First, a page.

Reading from Meeting for Worship on July 3, 2022 / Britain Faith and Practice / Carl Heath, 1922
Social problems, like religions, when we do our best and earnestly desire the highest, are often seen in the wrong perspective due to limited horizon, the lack of essential knowledge, the impossibility of dealing with them in any genuinely detached sense, or of seeing the wood for the trees.
Such conditions present no case for a stern refusal to look at compromise. We can but arrive at the relatively higher, and that is reached more often by a spirit of co-operative search for the best, a readiness to give and take and understand another view with a clear sense that none will show absolute wisdom.
It is not, I am persuaded, political compromise that is the enemy of religion, but the method by which such compromise is reached, the method, that is falsely called democratic, of reaching an agreed end by immoral surrender of principle, and by voting down and coercing one another. There is a wide difference between the Quaker method, which includes – but transcends compromise, and the method of a party deal and a political coercion.
Interpretation and language updates to reading done by Marcy Maury; Social problems, like disagreements in religious congregations are not resolved easily, even when all sides have the best possible intentions. Misunderstandings happen for many reasons: not having a complete understanding of the issues, being short-sighted or having a limited vision of the problem, of not being able to rise above the emotional connections to the outcome, or just getting lost in the details.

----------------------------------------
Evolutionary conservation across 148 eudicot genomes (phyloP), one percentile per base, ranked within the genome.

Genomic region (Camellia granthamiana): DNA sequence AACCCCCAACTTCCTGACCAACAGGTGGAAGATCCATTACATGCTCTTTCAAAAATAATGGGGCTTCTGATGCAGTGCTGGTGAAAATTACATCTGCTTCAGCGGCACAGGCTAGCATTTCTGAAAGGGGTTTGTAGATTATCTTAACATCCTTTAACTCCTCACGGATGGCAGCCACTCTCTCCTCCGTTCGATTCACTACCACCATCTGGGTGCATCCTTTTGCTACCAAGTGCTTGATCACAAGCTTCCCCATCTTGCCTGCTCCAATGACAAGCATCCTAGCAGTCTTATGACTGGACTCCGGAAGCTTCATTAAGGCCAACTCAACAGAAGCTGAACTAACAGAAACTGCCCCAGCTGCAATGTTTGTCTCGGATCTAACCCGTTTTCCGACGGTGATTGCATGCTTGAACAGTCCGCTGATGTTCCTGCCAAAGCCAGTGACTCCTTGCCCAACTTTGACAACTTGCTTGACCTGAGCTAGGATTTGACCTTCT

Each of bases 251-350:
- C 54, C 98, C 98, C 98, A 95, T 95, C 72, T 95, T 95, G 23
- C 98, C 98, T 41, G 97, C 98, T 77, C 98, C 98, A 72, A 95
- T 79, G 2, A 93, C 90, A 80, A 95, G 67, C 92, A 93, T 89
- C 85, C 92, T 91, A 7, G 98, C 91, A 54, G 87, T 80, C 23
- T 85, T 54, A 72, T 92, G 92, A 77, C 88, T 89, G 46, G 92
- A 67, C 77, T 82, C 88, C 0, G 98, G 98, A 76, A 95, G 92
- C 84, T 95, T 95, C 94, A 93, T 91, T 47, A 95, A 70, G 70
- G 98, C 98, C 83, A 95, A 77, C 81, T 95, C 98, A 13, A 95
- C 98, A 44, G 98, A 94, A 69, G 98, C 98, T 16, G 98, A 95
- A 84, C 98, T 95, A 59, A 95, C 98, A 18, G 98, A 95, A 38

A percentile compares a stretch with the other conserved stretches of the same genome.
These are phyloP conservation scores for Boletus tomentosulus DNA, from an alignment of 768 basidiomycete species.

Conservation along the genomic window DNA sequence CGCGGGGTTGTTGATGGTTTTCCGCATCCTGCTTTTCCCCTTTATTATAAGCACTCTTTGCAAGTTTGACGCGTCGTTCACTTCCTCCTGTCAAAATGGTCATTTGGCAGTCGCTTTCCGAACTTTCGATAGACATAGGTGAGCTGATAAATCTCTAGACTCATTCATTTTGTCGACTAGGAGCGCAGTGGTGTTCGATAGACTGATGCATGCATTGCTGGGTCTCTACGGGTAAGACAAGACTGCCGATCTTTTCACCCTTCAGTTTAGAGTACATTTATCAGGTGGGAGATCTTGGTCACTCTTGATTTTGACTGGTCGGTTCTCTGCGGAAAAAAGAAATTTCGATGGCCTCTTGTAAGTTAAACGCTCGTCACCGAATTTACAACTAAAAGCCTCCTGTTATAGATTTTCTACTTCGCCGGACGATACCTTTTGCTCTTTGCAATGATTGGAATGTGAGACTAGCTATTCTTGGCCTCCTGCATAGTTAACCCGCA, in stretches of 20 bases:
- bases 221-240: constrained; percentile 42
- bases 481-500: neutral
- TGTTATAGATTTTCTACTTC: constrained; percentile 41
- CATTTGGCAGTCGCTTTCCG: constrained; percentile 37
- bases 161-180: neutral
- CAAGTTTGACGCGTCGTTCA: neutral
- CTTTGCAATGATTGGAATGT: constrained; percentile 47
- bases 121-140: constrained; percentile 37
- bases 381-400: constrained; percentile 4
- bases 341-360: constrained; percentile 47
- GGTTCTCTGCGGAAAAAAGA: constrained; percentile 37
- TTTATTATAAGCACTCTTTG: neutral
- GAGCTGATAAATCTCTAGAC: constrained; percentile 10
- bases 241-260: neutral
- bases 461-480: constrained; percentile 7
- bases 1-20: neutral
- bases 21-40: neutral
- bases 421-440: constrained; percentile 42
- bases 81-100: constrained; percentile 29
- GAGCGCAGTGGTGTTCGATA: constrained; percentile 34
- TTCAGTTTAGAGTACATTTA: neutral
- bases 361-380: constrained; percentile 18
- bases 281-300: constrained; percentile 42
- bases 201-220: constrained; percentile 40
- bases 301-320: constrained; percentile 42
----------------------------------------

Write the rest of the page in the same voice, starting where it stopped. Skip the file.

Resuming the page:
These limitations should not stand in the way of undertaking sincere efforts toward resolution.
The effort to arrive at the best possible corporate outcome is through an agreement to seek together with open minds, a willingness to give and take, and an openness to alternative understandings. I believe it is not compromise itself that is flawed, but the method used to reach compromise that is the problem. Compromise is incorrectly labeled “democratic ‘ when a resolution is reached by one group giving up their position, abandoning their beliefs because they have been overpowered or out-voted by opposing forces. This is not compromise – it is coercion. There is a tremendous difference in this kind of “democratic decision” and the decisions reached through the Quaker method – that includes compromise but transcends compromise. A Quaker process that holds the best possible resolution achievable through mutual respect, patient listening, and a healthy dose of kindness.